Software pirates beware?

Free T-shirt giveaway doesn't exactly draw a crowd for the cause of legal software.

Published October 18, 1999 4:00PM (EDT)

It's not easy to get people to care about whether their software was legally obtained or not. After all, if you got your software at a discount price, you probably aren't going to be interested in asking difficult questions like "Why did I get such a bargain?" -- at least, not until it crashes. And if you bought it from the trunk of a car, copied it from a friend (who had, in turn, copied it from her friend) or downloaded it off an obscure FTP site, you probably knew it was illegal in the first place and just didn't give a damn.

So it's not surprising that the celebration of "No Piracy Day" in San Francisco Friday was a bit of a dud. Conceived by Microsoft, Adobe and ASAP Software -- and signed and decreed thusly by none other than the Honorable Mayor Willie Brown, Esq. -- "No Piracy Day" was supposed to inspire hordes of computer users to march down to Justin Herman Plaza in downtown San Francisco, counterfeit software in hand, and hand it over to representatives from those benevolent firms.

As a mailing that showed up in our mailboxes last week explained, "Last year alone software piracy cost the California economy $819 million in lost wages, nearly $245 million in lost tax revenue, and cost more than 18,000 lost jobs ... If you suspect that you possess counterfeit software, bring it along with your proof-of-purchase to Justin Herman Plaza between 10 a.m. and 2 p.m. on Friday, Oct. 15. Your receipt may already tell the story."

At lunchtime on Friday, however, there were no software-toting consumers in sight -- although one event representative insisted that a few people had come by with boxes of illegal software. In fact, there was hardly anyone around at all, outside of the throngs of polo-shirt-wearing software company representatives brandishing pamphlets about piracy costs and prevention.

The only popular feature of the demonstration was a few tables covered with copies of a survey titled "Ask, is it licensed?" This questionnaire posed multiple-choice questions like "Is it legal to loan software to your friends?" and "Which is worse, stealing a candy bar or loaning your best friend a copy of your software to load on his/her computer?" A dozen passersby -- many wearing name tags from the Hyatt hotel next door, and conversing among themselves in languages other than English -- were haphazardly filling these out in exchange for a free T-shirt emblazoned with a "Be sure it's legal!" logo.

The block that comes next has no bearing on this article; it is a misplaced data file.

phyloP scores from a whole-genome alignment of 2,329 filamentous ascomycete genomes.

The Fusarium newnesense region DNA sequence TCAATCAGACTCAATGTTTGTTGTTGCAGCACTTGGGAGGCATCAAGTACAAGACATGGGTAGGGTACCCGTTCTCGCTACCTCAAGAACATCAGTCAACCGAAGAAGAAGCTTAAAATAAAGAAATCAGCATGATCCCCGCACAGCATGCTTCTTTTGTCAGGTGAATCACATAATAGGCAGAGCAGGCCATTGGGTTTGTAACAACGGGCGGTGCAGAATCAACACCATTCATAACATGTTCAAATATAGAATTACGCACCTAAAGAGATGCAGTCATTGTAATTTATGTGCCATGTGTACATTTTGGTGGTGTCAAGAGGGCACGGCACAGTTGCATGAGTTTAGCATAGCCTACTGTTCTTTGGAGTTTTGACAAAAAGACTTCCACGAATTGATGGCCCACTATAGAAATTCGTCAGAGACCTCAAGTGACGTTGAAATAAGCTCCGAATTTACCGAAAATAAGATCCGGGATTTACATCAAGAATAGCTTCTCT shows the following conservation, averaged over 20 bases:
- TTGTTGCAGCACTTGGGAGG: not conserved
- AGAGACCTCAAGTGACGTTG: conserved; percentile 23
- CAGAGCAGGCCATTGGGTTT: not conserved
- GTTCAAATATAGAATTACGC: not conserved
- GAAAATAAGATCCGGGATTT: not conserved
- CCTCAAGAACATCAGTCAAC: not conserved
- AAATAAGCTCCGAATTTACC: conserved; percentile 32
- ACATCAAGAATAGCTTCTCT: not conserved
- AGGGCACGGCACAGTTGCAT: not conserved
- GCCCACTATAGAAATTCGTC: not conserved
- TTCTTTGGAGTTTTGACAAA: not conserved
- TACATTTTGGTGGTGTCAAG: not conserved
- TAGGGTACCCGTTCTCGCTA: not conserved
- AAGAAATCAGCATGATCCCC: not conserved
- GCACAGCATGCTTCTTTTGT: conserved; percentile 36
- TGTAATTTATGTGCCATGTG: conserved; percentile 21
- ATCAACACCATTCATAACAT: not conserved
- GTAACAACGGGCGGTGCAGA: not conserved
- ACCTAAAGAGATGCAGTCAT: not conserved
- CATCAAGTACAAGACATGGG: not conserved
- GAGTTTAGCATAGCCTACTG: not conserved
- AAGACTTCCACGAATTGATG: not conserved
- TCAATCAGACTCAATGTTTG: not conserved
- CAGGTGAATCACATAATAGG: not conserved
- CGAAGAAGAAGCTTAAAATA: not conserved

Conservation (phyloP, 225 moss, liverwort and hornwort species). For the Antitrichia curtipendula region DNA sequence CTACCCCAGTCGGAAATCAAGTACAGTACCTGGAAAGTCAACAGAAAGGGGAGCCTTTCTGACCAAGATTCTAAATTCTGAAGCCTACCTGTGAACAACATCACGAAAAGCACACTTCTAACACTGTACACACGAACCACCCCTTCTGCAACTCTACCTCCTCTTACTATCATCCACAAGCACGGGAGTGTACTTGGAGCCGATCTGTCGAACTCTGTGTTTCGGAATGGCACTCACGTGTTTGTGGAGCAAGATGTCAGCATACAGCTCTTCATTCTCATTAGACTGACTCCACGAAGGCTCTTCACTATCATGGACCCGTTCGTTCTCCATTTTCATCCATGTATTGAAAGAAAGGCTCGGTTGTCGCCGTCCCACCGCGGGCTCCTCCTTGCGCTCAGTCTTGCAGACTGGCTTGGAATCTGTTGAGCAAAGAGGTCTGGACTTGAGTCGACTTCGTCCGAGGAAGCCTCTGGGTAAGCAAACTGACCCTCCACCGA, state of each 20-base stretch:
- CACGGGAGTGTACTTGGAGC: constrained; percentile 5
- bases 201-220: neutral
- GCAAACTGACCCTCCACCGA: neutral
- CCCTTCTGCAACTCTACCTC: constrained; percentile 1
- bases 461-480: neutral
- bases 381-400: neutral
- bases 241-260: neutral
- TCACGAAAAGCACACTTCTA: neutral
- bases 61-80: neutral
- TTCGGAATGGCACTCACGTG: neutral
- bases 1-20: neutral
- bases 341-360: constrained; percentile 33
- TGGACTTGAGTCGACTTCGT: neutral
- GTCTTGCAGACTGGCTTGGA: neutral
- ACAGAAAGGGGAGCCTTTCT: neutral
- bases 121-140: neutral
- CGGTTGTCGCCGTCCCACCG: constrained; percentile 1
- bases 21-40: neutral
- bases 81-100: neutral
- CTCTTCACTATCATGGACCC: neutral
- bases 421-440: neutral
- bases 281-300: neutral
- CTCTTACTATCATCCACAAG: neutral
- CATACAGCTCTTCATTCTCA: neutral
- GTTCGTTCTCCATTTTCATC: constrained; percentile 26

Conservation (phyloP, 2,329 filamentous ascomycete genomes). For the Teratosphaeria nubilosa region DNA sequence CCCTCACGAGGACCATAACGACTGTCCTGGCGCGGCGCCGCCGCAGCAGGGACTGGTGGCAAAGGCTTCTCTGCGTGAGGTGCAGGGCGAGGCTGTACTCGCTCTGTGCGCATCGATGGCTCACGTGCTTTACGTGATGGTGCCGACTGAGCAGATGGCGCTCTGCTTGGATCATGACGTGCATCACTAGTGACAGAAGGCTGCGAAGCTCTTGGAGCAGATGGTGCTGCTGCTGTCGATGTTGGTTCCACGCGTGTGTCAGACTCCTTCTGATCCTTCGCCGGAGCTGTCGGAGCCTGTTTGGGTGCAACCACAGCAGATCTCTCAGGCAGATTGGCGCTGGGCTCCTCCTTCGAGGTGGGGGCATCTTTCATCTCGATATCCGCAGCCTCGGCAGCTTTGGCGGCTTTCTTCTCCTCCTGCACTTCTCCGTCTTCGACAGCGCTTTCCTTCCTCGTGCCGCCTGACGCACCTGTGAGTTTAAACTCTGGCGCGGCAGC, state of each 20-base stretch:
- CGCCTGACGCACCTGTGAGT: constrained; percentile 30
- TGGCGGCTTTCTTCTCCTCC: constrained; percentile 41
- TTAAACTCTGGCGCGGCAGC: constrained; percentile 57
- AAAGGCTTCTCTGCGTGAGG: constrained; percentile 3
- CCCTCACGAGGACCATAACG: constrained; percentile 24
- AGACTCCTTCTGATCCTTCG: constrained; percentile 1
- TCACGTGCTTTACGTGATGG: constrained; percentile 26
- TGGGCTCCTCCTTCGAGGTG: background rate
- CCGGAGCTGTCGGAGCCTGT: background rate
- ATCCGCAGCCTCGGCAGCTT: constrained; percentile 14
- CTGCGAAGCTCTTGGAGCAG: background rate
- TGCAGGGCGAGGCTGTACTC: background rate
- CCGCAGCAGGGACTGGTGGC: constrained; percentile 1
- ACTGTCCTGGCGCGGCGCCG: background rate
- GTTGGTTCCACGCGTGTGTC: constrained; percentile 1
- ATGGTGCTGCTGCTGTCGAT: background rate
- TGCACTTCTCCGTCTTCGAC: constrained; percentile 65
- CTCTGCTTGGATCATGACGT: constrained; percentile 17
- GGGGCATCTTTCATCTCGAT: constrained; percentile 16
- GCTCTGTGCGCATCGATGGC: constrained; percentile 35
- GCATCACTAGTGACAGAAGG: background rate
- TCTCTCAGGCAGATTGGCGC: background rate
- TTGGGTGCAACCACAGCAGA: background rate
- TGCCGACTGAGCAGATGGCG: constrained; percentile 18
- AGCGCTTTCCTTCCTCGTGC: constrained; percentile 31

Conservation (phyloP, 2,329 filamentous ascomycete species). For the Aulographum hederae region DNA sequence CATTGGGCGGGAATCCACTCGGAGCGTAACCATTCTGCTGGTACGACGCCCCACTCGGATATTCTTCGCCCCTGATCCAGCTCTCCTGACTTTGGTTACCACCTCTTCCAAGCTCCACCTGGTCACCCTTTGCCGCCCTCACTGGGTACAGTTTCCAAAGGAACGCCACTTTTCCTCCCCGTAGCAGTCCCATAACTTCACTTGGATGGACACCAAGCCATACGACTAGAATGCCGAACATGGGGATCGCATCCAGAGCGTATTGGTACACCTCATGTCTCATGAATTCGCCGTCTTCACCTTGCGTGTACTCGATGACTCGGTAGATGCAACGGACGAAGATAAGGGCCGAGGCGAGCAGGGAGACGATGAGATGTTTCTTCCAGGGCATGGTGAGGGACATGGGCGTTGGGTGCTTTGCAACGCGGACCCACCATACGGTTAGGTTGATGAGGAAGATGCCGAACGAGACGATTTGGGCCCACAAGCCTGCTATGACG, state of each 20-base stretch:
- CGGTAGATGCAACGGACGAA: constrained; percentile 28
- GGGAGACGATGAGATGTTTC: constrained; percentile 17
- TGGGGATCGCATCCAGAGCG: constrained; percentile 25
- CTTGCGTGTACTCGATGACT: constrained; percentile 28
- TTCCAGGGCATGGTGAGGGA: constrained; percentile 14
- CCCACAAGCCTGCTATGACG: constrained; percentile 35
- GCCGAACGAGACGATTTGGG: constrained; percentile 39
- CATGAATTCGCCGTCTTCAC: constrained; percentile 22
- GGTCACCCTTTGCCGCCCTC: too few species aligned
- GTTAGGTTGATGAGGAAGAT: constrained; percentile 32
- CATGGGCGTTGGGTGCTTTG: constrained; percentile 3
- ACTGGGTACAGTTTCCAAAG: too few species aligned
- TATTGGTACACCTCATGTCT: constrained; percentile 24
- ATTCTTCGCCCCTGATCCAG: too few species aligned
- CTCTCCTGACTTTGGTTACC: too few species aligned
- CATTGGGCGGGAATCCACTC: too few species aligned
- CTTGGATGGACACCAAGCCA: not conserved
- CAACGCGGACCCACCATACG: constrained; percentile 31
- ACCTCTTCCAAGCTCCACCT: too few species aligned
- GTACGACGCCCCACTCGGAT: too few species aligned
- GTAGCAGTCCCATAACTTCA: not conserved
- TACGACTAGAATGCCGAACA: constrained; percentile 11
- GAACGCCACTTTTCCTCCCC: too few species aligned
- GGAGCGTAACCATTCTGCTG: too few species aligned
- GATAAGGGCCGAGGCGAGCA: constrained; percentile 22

"We want to find out what consumers think about piracy, and what they think is legal," one of the software industry representatives cheerily explained when I asked her what the surveys were for. I posed the same question to one of the women filling out questionnaires, who appeared to be randomly checking off boxes on the survey. "I have no idea," she shrugged. "I just want the free T-shirt."

As those T-shirts ran out, the Hyatt hired help quickly disappeared, and the plaza was deserted. The software company representatives were left with piles of pamphlets and a cameraman from ZDTV, who was trying desperately to find something to take pictures of. The only consumer remaining was a skinny man in an oversized suit marching stiffly around the empty tables, waving a placard that said, "Impeach Clinton: 12 Galaxies Guiltified to a Technitronic Rocket Society!"

Perhaps that's a movement that consumers can get more worked up about.

By Janelle Brown

Janelle Brown is a contributing writer for Salon.

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